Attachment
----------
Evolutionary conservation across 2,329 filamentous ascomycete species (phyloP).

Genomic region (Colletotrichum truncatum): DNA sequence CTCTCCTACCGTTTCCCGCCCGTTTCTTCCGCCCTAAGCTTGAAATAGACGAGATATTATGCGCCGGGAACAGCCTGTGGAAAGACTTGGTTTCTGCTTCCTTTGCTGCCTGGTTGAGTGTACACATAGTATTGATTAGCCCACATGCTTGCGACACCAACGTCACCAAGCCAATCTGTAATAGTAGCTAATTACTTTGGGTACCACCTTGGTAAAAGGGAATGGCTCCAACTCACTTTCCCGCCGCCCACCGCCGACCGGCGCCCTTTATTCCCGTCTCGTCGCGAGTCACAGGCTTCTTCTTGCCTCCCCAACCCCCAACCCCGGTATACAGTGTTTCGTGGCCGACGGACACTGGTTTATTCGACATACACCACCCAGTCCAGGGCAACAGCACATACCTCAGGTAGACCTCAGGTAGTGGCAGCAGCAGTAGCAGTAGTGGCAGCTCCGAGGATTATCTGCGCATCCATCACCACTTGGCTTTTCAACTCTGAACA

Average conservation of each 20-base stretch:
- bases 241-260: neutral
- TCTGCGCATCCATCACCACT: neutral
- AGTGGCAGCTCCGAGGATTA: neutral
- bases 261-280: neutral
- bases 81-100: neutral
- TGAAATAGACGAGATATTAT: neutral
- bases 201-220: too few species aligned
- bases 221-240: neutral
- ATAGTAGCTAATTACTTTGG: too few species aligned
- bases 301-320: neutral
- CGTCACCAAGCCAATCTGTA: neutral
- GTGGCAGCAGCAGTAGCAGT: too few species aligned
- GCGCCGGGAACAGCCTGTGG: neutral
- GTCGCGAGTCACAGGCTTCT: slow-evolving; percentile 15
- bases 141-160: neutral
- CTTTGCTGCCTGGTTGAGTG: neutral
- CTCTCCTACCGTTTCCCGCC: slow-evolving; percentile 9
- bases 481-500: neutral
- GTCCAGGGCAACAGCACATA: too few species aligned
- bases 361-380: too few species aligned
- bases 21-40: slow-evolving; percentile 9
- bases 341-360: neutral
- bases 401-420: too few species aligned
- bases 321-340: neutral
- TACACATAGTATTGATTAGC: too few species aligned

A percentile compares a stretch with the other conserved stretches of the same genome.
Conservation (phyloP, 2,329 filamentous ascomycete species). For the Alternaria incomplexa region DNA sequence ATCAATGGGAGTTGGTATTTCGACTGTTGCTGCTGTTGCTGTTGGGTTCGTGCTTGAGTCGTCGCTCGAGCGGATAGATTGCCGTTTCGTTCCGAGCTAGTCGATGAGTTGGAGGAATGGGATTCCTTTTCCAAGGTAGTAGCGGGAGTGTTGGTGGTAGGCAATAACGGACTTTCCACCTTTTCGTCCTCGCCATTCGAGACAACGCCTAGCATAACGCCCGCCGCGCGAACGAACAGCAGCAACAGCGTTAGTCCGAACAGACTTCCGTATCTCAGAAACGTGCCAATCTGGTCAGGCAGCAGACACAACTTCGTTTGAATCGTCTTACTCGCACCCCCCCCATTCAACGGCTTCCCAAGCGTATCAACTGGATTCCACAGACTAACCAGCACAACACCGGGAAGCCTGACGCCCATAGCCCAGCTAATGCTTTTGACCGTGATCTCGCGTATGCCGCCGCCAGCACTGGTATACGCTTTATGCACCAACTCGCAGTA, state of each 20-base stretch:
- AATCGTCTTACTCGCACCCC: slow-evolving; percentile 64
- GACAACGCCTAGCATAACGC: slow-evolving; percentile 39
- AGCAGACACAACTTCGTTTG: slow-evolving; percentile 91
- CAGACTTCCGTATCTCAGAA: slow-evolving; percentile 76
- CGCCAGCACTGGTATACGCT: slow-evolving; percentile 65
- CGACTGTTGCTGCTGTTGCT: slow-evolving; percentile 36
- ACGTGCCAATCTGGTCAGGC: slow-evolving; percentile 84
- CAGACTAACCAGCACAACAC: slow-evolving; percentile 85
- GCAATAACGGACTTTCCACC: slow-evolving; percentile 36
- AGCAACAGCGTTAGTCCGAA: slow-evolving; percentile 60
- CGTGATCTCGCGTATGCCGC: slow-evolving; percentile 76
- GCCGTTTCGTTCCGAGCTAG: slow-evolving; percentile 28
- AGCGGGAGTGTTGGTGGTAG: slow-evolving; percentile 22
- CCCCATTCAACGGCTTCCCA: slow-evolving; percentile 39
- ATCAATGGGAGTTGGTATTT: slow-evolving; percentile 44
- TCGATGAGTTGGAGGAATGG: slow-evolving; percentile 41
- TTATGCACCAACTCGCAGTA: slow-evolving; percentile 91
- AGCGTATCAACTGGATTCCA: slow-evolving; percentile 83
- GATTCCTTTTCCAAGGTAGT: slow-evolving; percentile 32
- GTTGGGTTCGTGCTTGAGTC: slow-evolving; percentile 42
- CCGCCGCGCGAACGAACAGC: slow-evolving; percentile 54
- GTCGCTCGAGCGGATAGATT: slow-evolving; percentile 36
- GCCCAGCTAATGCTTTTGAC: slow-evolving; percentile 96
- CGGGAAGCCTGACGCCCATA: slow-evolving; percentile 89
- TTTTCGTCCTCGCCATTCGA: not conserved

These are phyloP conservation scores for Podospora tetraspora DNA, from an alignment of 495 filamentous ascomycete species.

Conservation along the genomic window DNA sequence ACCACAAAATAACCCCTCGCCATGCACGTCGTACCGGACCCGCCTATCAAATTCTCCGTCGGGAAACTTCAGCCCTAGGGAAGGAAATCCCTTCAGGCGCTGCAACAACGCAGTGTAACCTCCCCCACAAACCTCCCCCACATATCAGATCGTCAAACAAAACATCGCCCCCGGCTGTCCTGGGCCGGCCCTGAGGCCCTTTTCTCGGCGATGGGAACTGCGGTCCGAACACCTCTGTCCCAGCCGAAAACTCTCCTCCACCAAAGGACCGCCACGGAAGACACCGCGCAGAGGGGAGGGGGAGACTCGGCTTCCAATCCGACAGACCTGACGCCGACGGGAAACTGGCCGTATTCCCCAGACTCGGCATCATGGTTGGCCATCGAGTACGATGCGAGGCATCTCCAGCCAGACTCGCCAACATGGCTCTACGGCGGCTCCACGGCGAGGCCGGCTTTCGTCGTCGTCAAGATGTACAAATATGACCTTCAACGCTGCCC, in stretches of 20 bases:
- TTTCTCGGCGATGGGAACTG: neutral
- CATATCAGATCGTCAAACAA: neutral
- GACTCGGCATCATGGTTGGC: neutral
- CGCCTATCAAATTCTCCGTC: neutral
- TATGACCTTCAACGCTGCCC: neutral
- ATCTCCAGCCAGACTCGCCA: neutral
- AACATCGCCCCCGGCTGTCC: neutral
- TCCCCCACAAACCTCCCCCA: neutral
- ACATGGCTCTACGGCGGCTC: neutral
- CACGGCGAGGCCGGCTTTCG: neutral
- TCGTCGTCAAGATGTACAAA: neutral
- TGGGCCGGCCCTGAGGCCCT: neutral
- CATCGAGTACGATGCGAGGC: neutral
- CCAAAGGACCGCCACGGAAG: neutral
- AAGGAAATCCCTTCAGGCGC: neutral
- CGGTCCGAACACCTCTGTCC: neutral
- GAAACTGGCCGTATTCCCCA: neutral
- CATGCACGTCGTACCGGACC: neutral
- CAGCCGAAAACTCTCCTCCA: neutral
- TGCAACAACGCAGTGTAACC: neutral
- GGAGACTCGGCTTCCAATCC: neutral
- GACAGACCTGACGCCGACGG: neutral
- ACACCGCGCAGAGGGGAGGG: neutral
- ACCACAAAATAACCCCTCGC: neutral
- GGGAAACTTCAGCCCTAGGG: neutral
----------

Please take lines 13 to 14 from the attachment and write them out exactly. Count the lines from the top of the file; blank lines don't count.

- bases 301-320: neutral
- CGTCACCAAGCCAATCTGTA: neutral